What I learned during my first few experiences as a community organizer, was that when there was solidarity, we could exceed all expectations. At 20 years olds, we took a music scene that was declared dead by the local press and turned it into one of the most thriving hubs in the country for a few years. We accomplished this by organizing the bands to work together and co-promote one another. Then we expanded the circle to create a network with other bands across the region.

It worked.

I have found the same tactic has been effective in every organizing effort I have been a part of.

This is why we must go beyond class privilege and choose solidarity. A Bernie Sanders administration is only the beginning of the work. The challenges are intersectional, and so are the solutions. We can not overlook the importance of racial, gender, and sexual orientation equity, but as a civilization, we can not afford to settle for another feeble apologist that postures well on the issues, but lacks the grit and backbone to take on the special interests.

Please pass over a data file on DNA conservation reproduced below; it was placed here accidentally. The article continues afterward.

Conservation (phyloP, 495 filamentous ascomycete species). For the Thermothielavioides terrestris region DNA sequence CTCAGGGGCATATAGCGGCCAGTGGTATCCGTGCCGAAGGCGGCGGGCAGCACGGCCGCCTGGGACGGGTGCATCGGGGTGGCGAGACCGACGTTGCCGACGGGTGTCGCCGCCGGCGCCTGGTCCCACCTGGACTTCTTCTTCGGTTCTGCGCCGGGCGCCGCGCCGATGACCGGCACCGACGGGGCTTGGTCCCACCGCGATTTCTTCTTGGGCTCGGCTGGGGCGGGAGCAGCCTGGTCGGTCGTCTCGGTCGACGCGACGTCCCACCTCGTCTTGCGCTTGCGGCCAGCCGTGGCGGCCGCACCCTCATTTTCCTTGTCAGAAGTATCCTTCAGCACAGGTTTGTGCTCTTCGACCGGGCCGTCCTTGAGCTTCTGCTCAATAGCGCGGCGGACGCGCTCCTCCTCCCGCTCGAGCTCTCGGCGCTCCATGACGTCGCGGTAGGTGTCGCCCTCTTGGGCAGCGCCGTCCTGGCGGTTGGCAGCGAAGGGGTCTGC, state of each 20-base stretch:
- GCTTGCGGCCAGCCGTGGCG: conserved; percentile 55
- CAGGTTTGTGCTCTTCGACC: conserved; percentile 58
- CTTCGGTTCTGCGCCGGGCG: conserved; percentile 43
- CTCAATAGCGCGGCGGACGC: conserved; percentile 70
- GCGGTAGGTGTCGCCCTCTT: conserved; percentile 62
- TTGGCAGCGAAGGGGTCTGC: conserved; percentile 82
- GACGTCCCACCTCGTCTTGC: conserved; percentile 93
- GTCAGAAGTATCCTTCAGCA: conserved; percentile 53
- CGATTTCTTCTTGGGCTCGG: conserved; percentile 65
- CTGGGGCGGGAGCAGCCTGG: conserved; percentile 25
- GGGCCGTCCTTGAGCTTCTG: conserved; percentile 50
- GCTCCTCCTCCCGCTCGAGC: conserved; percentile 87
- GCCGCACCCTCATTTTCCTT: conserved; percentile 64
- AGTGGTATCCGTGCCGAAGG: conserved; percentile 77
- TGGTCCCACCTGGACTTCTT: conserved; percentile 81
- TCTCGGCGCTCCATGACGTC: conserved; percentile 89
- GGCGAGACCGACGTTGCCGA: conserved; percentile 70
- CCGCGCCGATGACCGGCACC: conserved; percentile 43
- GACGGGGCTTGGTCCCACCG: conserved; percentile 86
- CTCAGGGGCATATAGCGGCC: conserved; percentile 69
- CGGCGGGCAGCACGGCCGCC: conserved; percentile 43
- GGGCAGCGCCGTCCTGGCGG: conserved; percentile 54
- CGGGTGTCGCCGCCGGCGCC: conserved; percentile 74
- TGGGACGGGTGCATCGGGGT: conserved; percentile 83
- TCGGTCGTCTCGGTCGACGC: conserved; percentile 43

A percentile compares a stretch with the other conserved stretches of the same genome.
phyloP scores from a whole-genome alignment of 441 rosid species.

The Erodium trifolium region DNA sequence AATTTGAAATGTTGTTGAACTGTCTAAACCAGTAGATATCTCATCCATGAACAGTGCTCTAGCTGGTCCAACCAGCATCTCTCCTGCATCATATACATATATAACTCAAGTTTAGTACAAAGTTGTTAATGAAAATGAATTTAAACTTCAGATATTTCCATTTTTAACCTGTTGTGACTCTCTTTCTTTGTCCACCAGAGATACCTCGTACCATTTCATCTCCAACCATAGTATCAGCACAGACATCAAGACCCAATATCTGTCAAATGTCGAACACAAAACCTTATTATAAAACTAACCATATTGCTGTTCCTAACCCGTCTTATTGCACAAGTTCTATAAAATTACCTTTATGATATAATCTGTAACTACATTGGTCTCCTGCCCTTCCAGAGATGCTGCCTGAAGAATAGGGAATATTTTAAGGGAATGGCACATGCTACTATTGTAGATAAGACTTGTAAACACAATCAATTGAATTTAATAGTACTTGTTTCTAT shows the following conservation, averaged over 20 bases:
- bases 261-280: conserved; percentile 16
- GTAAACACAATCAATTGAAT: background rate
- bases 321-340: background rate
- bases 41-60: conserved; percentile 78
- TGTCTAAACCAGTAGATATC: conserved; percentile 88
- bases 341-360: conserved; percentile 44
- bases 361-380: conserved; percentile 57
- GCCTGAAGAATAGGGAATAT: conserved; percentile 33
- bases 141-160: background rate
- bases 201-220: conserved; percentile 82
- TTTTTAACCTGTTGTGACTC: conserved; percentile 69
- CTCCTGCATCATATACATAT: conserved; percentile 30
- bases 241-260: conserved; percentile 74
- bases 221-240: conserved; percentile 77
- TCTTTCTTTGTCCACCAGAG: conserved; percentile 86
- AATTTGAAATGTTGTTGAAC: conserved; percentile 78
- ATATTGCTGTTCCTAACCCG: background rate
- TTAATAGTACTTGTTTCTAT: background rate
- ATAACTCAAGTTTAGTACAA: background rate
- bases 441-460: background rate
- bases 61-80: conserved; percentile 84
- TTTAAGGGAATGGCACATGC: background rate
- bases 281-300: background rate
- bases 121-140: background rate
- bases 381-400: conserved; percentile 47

If your reaction to reading this is to try to convince us to “fall in line”, you will have failed to understand that I’ am writing to you in an attempt to communicate why this simply will not matter to the millions of Americans who have either given up or see Bernie Sanders as their only hope.


Thanks for reading!

From Occupy to Standing Rock, Jay Ponti has been a grassroots political organizer. He was the co-creator of #BankExit, the campaign which ignited billions in fossil fuel divestments. He has masterminded direct actions with Jane Fonda, Susan Sarandon, and other luminaries, which received international media attention.

Jay was a strategist for the 2017 California Poor People’s campaign that coordinated simultaneous actions occupying capitol buildings in 35 states where over 2500 people were arrested to stand for climate justice, criminal justice, health care as a human right, undocumented rights, homeless rights and many other critical issues facing our nation.